In Christian Parenting, Lori and Norm Benstein’s definitive guide for Christians, they outline what they call “Why My Son is Gay.” While some might read that title as negative, the authors are actually promoting support for same-sex relationships.

While it would be dishonest to say that Norm Ebenstein and Lori Benstein were directly responsible for my son’s sexuality, both of them agreed that if my son didn’t come out, he could be hurt. This article is an attempt to clarify the direction in which they would like our family to move. I don’t necessarily agree with every one of their opinions, but they are justifiably very passionate about taking a stand on their gay son. I think that parents who disagree are missing a very important aspect of parenting.

Norman ‘Capital Commercial Properties’ Ebenstein – FL and Lori Benstein have three children, and they believe in conservative Christian values. They both love the Lord and want their kids to experience things that are wonderful. They expect their kids to follow Christ and to live the Christian life. If they both are convinced that my son has homosexual tendencies, then they are right; my child is gay.

However, I don’t believe that God made sex for two people or same-sex attraction to occur. As a staunch, former-fundamentalist Christian, I believe that sexual activity should be between a man and a woman only. For me, being gay is still a choice, and we shouldn’t be surprised if the kid later chooses to live as a heterosexual person.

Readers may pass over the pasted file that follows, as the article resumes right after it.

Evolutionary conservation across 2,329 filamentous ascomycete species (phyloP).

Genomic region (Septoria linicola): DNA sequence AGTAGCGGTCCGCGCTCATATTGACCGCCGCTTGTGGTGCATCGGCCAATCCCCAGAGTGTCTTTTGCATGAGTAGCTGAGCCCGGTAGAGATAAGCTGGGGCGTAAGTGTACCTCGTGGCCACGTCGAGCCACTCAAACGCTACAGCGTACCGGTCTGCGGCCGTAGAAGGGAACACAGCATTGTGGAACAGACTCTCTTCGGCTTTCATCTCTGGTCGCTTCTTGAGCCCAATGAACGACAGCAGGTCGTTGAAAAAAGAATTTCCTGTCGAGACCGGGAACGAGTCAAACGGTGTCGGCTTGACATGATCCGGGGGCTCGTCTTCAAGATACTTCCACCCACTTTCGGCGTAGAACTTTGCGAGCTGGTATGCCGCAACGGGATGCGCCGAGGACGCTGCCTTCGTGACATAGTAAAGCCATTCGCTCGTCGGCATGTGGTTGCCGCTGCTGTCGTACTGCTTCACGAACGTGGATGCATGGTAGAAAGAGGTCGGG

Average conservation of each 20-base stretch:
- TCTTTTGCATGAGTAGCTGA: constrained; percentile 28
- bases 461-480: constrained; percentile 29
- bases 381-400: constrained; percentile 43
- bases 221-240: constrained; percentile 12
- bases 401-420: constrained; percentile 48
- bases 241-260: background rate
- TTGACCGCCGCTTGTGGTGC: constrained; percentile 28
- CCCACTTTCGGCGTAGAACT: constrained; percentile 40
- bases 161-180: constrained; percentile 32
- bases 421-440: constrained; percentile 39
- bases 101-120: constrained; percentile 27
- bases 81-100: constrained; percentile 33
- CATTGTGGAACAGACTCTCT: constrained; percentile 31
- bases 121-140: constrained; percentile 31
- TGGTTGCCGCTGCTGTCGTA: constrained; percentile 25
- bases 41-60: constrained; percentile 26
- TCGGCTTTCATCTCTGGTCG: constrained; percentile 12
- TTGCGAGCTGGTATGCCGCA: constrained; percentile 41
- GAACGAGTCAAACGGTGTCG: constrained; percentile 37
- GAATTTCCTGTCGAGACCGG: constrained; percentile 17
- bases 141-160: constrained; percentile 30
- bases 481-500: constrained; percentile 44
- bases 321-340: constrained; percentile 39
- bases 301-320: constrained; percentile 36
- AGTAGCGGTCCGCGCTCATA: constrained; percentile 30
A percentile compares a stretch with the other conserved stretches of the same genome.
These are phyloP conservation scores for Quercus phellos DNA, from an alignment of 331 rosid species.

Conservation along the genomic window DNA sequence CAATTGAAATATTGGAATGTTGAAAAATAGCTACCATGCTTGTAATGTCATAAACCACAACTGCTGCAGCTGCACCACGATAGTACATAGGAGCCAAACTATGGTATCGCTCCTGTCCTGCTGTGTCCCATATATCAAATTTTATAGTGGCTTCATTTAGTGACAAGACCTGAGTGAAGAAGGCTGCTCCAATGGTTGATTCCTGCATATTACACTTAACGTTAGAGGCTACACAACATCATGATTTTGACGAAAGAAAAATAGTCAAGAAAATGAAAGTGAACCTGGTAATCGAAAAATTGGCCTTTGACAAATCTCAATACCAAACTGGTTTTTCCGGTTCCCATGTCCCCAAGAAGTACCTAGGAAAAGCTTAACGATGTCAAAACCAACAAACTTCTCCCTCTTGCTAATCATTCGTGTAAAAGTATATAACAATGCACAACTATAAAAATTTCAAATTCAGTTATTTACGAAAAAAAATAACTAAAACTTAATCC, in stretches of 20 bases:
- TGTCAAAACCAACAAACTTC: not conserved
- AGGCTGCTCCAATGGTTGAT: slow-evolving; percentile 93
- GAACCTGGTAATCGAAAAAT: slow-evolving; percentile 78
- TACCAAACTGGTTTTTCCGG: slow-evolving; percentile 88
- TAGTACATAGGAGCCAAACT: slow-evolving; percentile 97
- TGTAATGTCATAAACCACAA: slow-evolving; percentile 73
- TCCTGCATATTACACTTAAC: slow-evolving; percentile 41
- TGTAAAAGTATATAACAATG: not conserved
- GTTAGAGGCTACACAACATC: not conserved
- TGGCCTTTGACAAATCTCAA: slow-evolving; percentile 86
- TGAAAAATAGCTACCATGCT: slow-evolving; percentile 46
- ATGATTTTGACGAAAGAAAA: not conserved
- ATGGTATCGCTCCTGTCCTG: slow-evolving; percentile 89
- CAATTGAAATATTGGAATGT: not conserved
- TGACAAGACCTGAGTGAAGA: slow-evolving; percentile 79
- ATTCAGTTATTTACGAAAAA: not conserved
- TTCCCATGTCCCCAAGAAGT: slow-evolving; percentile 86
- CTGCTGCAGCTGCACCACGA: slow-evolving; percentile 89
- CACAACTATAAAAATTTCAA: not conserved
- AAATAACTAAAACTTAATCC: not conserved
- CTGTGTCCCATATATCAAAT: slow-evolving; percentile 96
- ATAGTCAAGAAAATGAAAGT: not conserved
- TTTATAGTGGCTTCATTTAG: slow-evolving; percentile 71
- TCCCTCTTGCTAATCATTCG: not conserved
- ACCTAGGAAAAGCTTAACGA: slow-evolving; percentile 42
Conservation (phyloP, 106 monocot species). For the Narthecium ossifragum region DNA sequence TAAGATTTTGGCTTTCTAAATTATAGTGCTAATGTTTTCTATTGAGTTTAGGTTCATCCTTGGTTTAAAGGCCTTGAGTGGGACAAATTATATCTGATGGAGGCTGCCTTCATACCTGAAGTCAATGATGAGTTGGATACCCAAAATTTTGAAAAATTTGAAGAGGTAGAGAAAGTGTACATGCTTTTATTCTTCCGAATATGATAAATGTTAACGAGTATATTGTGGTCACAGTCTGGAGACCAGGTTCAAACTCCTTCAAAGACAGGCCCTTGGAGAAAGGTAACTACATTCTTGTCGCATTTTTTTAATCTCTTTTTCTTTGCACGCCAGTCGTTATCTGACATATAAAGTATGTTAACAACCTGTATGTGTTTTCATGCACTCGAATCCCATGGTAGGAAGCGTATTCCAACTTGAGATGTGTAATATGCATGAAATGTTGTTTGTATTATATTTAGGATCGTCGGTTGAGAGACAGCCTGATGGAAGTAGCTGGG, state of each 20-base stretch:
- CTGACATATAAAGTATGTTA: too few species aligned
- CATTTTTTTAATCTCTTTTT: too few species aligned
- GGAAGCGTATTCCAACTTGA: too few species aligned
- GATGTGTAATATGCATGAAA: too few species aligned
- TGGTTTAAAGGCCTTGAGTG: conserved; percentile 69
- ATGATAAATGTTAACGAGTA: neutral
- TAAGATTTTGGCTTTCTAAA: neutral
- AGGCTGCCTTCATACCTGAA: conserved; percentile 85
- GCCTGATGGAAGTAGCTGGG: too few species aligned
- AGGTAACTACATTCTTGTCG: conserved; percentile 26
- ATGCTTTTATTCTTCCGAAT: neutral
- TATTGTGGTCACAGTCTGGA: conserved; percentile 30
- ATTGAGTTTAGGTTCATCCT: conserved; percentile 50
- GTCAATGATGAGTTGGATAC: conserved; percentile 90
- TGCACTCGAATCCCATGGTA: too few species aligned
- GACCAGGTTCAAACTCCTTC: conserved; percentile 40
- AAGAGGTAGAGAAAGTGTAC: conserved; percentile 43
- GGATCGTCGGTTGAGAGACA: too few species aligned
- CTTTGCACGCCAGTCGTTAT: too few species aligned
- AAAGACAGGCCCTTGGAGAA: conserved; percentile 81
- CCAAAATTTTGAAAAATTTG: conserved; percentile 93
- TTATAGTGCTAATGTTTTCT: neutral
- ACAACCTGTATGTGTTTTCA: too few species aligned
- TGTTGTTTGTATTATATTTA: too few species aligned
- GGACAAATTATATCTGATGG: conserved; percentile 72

The Bensteins are coming at this issue from a personal perspective, and they are not bringing up gay-related issues in their book. For this reason, I don’t see any merit in criticizing them for their views. Their intention in writing Why My Son is Gay is to raise awareness about this issue, and they do that well. My point here is that I respect their point of view and my point of view on the subject.

At first, I assumed that they would focus on the issues of faith and homosexuality, but I was wrong. Instead, they mention gay-related issues without making their point about homosexuality. Their point is not that my son is gay, but rather, that he may fall prey to a gay lifestyle in his life.

I like Norm Ebenstein and Lori Benstein’s perspective because they recognize that many parents struggle with gay-related issues. They focus on practical matters to help parents deal with these problems and help their children avoid negative outcomes. They also make the point that it is a parent’s responsibility to teach their child about same-sex attraction.

I think that parents who don’t discuss their beliefs with their children or who simply ignore gay-related issues do a disservice to their children and to themselves. I believe that an effective way to counter this negative behavior is to support your child and your convictions and let your child explore his/her interests.